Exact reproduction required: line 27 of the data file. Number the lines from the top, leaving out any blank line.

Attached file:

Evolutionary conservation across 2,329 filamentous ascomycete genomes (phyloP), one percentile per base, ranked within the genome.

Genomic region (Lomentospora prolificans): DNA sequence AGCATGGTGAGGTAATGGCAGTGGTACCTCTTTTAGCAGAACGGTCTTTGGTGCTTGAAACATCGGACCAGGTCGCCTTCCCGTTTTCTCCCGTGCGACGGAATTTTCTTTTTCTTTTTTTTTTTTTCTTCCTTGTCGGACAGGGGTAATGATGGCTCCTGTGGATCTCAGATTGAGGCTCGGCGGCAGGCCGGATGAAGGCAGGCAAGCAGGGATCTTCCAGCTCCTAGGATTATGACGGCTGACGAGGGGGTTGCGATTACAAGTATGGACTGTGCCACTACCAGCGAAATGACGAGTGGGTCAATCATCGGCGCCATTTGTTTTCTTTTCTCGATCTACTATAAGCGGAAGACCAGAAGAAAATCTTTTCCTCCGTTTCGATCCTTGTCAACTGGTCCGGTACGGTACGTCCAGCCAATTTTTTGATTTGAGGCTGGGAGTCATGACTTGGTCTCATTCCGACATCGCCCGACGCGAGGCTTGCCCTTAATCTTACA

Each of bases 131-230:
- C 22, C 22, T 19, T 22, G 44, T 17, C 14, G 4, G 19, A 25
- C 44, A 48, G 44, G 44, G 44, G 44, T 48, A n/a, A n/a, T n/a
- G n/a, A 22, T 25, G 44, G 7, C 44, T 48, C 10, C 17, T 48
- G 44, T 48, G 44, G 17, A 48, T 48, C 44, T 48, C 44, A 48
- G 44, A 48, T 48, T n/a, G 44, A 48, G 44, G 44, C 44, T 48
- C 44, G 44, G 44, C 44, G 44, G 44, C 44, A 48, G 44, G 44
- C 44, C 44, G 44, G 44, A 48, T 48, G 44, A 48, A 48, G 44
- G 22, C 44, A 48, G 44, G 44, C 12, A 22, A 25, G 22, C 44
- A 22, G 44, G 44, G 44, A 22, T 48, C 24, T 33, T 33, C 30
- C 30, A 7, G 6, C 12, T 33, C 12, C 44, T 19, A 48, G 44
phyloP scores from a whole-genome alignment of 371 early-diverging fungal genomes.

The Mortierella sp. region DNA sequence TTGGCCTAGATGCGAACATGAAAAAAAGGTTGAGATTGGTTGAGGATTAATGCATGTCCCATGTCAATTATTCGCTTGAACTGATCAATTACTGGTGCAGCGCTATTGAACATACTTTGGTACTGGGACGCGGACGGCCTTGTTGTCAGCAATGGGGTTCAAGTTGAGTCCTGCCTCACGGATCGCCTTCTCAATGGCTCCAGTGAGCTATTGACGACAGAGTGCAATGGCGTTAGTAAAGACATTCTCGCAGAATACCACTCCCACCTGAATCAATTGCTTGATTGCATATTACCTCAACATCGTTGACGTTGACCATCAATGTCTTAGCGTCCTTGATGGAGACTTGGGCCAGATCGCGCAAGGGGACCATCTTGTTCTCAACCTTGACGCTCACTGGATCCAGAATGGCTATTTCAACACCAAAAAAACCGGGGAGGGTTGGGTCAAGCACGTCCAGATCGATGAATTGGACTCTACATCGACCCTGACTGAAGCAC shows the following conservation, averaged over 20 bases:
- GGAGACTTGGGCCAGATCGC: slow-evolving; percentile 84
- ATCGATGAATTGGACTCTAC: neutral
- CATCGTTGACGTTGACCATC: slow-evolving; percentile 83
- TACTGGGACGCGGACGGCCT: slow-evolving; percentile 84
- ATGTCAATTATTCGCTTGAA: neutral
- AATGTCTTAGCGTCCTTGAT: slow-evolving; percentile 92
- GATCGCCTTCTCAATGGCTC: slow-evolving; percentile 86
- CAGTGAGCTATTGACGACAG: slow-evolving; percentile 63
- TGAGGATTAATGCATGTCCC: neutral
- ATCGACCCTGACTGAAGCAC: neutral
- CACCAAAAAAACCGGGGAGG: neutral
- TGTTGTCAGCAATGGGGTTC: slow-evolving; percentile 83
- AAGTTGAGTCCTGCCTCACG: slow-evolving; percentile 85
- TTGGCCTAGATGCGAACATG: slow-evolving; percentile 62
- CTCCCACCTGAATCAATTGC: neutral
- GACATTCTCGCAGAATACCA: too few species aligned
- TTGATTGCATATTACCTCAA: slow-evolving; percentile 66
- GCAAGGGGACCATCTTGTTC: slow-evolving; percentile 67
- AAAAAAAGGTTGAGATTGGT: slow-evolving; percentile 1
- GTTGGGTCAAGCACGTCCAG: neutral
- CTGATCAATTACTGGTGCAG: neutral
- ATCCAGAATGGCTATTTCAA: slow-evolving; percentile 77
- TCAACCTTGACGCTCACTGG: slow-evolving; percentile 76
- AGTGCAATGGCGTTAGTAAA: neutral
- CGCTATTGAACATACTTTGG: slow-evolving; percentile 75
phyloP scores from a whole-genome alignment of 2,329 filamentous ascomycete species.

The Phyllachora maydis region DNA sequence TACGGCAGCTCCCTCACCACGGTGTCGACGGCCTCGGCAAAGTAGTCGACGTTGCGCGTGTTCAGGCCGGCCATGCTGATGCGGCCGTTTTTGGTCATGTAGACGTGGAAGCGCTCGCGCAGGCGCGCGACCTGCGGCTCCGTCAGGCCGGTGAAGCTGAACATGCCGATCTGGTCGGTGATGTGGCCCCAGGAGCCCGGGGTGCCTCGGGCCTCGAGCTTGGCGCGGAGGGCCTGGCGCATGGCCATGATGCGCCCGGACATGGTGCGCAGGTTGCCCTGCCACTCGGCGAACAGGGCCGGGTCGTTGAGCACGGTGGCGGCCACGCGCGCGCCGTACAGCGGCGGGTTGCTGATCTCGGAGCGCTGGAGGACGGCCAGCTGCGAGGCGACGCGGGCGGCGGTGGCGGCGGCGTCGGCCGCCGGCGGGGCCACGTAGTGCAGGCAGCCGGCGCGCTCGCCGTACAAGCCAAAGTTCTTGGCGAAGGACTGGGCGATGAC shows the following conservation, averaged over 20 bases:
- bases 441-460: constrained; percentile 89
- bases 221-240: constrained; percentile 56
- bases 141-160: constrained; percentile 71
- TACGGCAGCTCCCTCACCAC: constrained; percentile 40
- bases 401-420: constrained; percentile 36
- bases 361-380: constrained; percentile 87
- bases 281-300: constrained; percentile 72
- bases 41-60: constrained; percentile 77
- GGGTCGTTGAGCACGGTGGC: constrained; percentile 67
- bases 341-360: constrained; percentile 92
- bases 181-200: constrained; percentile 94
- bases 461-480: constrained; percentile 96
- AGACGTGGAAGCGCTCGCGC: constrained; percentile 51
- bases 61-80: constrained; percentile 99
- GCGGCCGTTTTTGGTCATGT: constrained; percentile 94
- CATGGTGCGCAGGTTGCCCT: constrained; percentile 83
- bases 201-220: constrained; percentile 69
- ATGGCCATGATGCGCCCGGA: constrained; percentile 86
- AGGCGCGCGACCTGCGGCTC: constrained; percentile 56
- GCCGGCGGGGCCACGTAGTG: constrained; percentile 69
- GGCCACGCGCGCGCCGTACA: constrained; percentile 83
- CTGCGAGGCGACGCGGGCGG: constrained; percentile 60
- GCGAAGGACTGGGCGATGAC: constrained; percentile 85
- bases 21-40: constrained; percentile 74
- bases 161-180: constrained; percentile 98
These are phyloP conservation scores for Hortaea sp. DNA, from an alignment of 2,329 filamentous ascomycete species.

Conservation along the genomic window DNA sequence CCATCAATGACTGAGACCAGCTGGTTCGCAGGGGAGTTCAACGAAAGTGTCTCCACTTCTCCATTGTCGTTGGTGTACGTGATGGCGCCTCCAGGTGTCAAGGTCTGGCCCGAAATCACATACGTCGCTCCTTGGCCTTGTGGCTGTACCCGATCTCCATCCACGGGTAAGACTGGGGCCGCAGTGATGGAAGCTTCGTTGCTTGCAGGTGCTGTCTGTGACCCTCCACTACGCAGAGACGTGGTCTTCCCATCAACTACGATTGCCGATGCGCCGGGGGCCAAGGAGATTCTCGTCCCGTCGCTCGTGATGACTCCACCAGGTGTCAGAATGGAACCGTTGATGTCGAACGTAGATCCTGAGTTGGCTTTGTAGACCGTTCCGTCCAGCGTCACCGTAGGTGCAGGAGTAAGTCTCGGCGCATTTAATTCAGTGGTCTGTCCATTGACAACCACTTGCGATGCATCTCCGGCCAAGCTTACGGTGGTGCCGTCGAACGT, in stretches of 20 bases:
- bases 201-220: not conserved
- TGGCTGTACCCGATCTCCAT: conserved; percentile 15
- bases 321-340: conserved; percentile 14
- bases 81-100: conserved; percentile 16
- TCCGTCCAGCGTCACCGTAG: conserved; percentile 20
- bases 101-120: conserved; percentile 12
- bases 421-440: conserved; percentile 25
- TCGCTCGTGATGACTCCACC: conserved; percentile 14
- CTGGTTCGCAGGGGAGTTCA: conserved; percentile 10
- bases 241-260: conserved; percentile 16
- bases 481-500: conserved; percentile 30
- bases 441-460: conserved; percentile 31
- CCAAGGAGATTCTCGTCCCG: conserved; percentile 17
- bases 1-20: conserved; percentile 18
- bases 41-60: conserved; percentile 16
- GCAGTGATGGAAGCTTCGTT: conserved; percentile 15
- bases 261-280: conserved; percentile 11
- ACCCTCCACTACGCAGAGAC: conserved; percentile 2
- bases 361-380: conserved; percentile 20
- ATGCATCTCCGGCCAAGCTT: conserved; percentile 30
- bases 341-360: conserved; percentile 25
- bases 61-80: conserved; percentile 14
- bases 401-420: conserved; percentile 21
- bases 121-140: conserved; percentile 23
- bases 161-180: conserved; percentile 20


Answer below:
- TGTTGTCAGCAATGGGGTTC: slow-evolving; percentile 83